The physicist Elina Fuchs spent four years conducting research at the Weizmann Institute in Israel after receiving a scholarship from the Minerva Stiftung, a subsidiary from the Max Planck Society. She reports on generous hospitality, unusual public holidays and colleagues who were happy to help.
On the first day, we were given a taste of the incredible hospitality in Israel. A colleague collected us at the airport and gave us a short guided tour of the campus site. When we entered our apartment that evening in October 2015, we saw that someone had filled the refrigerator with food. It turned out that the secretary had bought food for us, so that we would have enough to eat the next day, when the shops were due to close early before the start of the Shabbat. My husband and I were immediately made to feel welcome.
We are both physicists and had both been given a job at the Weizmann Institute in Rehovot. For researchers, Israel is a paradise for a number of different reasons. The laboratories and the infrastructure are phenomenal, and there are plenty of opportunities for networking as well. Since we weren’t far away, we met with particle physicists from Tel Aviv, Haifa, Jerusalem and Be’er Sheva nearly every week, and discussed new research. Also, guest scientists were very often invited to the Institute, and it was great to be able to discuss ideas with them and make contacts.
In my research, I focus on which particles might exist beyond the Standard Model, and how existing models can be tested and excluded. I am particularly interested in how the properties of the Higgs boson change in new models. Discovered in 2012, it is an elementary particle which helps give other particles their mass. I’m also interested in any new particles we could be searching for. As it happened, a new model was presented just before I arrived, and my colleagues and I were able to use it to produce some very interesting results. I also got to be involved in the development of a new method at the interface between particle and atomic physics.
Israel is also a good place for pregnant women and young parents. Children are given a very high priority in a nation with the highest birthrate of all industrial countries (3.1). Since nearly all Israelis serve in the army before they study, with the women serving for two years, and the men for three, it’s no exception for doctoral students to have a child. In fact, it’s generally the rule. During my pregnancy and after the birth of our daughter, we benefited from flexible working hours, working from home and the Institute kindergarten. We were also offered help by individual colleagues.One Weizmann employee, whom we always came across on the train in the morning, gave us huge quantities of baby clothes. And when our daughter was born, two colleagues brought home-made food to our door. Of course, the greatest experience was the birth of our daughter.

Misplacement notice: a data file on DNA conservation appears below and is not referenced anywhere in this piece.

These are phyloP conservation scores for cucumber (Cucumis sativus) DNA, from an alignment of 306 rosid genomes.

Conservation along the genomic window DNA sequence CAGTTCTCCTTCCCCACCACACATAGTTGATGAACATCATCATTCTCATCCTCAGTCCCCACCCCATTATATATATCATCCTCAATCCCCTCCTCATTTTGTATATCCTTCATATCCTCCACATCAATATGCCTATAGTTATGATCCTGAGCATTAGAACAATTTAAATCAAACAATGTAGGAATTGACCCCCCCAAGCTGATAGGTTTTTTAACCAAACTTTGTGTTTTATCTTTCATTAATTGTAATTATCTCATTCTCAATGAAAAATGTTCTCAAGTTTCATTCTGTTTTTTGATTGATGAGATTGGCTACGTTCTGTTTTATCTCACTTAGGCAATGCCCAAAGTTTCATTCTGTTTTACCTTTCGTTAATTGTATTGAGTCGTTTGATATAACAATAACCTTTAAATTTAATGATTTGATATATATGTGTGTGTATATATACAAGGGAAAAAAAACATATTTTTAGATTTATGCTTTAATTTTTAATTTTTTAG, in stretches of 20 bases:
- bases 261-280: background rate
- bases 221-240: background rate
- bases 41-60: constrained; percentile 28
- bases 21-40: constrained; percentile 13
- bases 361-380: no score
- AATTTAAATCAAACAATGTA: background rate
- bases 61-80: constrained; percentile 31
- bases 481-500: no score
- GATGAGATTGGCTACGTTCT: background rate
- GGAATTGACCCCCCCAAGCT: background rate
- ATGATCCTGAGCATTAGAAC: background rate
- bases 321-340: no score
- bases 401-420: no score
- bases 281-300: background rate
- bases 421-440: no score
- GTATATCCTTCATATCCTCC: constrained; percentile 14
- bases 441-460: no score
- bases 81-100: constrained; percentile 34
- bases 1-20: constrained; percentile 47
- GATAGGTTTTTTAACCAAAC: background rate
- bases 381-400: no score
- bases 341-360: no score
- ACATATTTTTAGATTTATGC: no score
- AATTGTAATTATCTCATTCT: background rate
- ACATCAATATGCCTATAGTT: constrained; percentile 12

We were also very moved by the various festivities and family dinners to which we were invited. One colleague invited us to celebrate Pesach (Passover) with him and his family twice. This is the equivalent of a professor inviting a postdoc from another country to spend Christmas Eve at home with their family.
Overall, I found the Jewish holidays very interesting. The biggest “culture shock” was Passover. This commemorates the departure from Egypt, which is why most Jews do not eat leavened food, such as bread. A religious neighbor asked us to buy his entire stock of cornflakes, toast and spaghetti for a token amount, since he was not allowed to own leavened food. After Passover, he bought everything back, insisting that he pay more than we had paid him. In the four years I spent in Israel, I had a few surprises when it came to the way people behaved. If you see someone approaching you on the sidewalk, it’s better to get out of the way, otherwise they might simply barge into you. In Israel, it appears to be socially acceptable to talk loudly on the phone in buses and trains, or to watch films without headphones.
Overall, I really enjoyed the scientific and cultural and human experiences during my stay, and can thoroughly recommend a visit to Israel, whether as a tourist or a researcher. You’ll discover delicious dishes, see breathtaking landscapes and be astonished by places of historical interest. You’ll be smothered in hospitality – and on Yom Kippur, the most important national holiday, when the country comes to a standstill, you can cycle along the freeway.
For information on the Minerva Stiftung, see: minerva.mpg.de/